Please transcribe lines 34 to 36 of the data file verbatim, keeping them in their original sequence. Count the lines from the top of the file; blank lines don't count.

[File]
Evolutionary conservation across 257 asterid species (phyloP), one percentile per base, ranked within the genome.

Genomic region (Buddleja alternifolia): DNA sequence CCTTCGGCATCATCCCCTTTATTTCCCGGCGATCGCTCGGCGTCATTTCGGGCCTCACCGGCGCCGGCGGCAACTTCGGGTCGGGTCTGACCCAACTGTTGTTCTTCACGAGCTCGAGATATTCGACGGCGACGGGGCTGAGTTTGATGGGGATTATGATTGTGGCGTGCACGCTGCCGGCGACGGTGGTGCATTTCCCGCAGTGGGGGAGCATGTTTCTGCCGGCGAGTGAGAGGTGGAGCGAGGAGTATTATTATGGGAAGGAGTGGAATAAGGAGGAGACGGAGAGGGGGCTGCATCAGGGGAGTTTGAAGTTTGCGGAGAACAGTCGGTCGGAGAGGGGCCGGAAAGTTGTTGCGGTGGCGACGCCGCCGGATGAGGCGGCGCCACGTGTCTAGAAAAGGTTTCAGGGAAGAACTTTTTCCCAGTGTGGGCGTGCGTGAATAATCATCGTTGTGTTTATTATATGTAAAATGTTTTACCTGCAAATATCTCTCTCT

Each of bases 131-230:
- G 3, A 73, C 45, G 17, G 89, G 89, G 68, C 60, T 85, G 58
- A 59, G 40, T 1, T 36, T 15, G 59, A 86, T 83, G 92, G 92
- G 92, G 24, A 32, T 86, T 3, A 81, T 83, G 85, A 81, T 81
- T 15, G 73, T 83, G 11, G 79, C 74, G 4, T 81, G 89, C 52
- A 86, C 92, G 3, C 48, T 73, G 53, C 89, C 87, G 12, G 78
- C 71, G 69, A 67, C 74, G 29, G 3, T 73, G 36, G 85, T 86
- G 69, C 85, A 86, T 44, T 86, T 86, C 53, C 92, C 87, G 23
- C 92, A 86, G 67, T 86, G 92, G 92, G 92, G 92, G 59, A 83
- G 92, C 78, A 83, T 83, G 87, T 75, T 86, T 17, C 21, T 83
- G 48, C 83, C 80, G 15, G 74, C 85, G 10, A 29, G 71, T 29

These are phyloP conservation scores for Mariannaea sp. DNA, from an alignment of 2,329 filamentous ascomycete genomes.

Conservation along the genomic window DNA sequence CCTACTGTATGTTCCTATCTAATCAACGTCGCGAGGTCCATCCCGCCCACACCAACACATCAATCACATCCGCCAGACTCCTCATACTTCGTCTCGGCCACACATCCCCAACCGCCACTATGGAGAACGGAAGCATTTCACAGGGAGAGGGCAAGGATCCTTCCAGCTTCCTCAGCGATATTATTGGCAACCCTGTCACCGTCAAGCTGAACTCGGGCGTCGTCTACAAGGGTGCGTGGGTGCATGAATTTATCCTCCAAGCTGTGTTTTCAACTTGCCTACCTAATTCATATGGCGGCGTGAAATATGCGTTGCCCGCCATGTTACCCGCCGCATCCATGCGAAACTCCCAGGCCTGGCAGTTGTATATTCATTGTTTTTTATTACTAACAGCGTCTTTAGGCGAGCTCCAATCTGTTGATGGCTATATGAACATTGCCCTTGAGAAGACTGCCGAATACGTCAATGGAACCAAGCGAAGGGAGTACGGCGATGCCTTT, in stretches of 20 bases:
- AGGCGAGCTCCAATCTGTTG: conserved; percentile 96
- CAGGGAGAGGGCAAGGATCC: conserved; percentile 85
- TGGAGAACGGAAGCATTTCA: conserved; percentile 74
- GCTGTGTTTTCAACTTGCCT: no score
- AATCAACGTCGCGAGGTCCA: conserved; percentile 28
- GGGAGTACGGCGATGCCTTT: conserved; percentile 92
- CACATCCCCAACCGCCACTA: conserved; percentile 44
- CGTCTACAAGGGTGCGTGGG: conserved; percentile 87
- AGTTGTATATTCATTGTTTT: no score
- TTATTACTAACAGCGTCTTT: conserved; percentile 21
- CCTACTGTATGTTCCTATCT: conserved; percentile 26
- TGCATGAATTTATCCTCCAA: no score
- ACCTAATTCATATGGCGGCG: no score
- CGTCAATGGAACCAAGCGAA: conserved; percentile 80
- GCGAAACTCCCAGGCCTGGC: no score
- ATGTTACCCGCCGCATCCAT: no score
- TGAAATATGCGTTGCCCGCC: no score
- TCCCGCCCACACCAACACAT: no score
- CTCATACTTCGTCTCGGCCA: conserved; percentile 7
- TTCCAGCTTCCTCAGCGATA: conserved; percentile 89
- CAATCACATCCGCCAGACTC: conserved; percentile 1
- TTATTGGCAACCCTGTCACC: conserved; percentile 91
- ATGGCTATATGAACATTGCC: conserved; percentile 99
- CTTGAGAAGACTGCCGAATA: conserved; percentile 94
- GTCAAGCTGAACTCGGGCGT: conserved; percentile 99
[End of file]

- CTCATACTTCGTCTCGGCCA: conserved; percentile 7
- TTCCAGCTTCCTCAGCGATA: conserved; percentile 89
- CAATCACATCCGCCAGACTC: conserved; percentile 1